In Part III, Caroline Nalule and Rachel Odoi-Musoke bring to the fore Uganda’s experience with respect to the complementarity principle of the African courts. They are of the view that the ICC should not be seen to be biased. But domestic courts should be allowed to play their role in justice dispensation because ‘there is no proof that the decision to handle the case domestically was made to shield any person responsible from criminal responsibility’ (p. 251).
Part IV and Part V deal with ‘The Limits of the International Criminal Court in Achieving Peace and Justice in Africa,” and “Impunity and Justice” respectively. Janine Natalya Clark, in her chapter, begins with the question many people in Uganda regularly asked, ‘why is it that powerful countries like the US, Russia and China are not parties to the Rome Statute?’ (p. 271). It remains to be seen whether or not the international community will ponder and answer this question. Readers will likely agree with Clark that ‘the court is geographically, linguistically and procedurally removed from the African continent,’ and that ‘rather than [being] simply distant onlookers,’ Africa should have a significant stake (p. 283).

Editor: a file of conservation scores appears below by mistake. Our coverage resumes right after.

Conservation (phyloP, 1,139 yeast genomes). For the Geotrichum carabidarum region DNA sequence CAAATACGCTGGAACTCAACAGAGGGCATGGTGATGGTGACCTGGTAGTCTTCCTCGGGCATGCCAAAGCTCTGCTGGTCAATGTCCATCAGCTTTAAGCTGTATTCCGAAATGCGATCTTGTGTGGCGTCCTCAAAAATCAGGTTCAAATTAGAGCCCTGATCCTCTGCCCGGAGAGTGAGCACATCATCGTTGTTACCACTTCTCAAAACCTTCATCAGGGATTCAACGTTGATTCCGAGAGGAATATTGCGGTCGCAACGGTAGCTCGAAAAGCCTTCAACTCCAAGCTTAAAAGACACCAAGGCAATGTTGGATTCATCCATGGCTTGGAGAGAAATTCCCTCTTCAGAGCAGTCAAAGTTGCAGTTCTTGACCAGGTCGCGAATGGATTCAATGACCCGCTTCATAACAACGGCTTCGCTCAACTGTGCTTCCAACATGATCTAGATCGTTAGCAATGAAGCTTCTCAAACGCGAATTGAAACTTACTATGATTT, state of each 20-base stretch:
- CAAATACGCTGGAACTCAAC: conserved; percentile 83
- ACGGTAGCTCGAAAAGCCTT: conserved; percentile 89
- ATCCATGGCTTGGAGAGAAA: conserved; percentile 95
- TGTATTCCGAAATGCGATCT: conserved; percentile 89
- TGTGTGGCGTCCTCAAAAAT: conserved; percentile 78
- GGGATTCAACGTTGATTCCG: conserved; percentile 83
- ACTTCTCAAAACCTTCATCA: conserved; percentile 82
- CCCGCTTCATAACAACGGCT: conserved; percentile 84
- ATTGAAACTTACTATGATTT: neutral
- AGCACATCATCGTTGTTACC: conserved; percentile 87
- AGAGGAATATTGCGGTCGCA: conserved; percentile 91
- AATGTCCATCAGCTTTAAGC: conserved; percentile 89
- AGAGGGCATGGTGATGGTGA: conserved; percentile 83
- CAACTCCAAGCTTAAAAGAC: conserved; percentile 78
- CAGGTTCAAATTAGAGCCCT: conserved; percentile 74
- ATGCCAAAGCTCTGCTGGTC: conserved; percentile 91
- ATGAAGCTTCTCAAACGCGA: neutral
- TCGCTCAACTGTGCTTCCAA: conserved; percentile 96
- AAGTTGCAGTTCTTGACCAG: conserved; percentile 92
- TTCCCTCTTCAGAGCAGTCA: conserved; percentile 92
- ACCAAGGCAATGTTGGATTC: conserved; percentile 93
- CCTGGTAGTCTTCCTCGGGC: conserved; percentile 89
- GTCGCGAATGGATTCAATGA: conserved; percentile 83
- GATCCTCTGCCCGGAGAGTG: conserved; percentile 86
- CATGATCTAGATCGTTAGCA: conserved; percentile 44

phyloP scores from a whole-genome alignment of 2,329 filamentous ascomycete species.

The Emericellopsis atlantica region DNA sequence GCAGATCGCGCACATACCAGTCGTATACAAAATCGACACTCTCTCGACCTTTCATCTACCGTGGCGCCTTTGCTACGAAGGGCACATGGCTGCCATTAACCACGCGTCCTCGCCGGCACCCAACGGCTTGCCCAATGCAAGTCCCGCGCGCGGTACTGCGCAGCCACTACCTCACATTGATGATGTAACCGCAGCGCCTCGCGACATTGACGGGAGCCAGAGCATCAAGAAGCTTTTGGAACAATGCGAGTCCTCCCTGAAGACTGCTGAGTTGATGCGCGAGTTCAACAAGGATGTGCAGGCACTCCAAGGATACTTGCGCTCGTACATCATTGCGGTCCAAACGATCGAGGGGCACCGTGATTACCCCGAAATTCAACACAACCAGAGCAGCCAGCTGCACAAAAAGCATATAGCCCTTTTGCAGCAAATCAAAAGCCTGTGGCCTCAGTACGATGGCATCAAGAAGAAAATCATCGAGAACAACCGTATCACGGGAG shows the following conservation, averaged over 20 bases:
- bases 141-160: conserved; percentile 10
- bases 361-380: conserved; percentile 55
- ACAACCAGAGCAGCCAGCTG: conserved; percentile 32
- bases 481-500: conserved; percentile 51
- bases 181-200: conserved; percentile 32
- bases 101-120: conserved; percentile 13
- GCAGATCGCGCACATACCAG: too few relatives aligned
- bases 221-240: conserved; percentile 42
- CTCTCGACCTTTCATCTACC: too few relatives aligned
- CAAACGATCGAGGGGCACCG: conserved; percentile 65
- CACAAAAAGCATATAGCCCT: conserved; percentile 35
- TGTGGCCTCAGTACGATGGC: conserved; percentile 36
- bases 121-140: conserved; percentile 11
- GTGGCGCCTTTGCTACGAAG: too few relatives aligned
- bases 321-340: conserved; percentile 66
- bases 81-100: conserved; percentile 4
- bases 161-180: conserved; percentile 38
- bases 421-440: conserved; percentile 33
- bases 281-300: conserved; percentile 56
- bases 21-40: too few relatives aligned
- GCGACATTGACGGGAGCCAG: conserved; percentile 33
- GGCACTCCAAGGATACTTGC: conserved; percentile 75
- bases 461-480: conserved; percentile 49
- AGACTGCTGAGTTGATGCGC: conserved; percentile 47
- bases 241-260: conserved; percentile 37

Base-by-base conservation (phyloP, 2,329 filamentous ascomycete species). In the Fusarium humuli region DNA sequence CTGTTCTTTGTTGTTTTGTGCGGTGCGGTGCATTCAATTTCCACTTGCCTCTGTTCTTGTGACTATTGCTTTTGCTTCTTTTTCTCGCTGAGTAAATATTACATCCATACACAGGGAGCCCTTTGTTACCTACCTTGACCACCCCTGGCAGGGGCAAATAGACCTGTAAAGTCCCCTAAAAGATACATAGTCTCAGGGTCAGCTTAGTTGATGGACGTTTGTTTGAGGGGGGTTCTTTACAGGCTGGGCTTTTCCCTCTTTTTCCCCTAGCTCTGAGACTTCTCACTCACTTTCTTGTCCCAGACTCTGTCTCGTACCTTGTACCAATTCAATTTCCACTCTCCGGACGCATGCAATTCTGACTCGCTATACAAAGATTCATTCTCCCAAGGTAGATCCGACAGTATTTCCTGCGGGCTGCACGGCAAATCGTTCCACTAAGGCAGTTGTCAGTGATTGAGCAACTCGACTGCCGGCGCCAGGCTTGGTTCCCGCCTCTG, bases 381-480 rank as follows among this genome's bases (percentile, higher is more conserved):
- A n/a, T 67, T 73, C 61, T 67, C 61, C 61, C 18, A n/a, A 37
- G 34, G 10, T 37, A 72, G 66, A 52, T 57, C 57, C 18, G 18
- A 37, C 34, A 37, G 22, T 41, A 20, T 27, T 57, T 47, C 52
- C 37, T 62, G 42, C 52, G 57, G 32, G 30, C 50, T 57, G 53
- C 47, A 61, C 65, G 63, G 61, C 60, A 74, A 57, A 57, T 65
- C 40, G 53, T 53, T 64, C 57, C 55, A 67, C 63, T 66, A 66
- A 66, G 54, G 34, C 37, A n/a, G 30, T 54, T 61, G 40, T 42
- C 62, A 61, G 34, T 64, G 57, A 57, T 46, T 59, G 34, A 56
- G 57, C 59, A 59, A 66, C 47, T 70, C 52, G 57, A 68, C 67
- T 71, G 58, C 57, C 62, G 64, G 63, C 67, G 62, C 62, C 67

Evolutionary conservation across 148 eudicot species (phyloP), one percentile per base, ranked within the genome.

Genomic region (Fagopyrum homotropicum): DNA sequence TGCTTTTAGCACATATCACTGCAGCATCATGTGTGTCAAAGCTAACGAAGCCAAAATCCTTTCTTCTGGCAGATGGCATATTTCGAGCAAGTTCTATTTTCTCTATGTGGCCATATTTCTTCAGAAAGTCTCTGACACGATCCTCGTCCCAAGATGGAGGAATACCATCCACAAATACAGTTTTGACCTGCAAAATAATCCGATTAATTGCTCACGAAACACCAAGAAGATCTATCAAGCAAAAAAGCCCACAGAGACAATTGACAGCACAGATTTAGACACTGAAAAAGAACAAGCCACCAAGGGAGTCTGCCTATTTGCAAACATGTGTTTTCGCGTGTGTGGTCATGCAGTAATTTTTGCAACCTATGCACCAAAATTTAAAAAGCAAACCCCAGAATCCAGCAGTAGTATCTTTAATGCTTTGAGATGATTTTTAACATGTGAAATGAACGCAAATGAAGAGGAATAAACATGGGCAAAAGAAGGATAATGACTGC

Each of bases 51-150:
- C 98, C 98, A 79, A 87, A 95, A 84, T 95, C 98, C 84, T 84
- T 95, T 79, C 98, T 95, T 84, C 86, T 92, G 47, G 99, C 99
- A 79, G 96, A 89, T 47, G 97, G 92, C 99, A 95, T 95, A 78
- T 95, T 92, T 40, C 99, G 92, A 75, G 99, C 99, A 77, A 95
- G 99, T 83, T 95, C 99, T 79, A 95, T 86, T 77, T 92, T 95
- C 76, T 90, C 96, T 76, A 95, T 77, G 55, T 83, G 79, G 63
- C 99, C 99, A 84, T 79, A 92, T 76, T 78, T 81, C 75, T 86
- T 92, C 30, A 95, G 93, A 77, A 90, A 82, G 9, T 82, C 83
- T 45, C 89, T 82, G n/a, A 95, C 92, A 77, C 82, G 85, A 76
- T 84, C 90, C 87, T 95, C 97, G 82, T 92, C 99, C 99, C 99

Chapter 11, titled ‘Multinational Corporate Complicity: A Challenge for International Criminal Justice in Africa,’ by Eric Colvin and Jessie Chella, is perhaps the most thought-provoking contribution in going to the root of the book’s subject matter. It is an understatement to say that the conflicts in Africa are the products of the external influence of foreign powers and, in some cases, of merchants of death. Africa is, after all, still a continent grappling with colonialism and its relics. Is it an oversight (or deliberate?) that the ICC ‘does not allow for corporate liability’?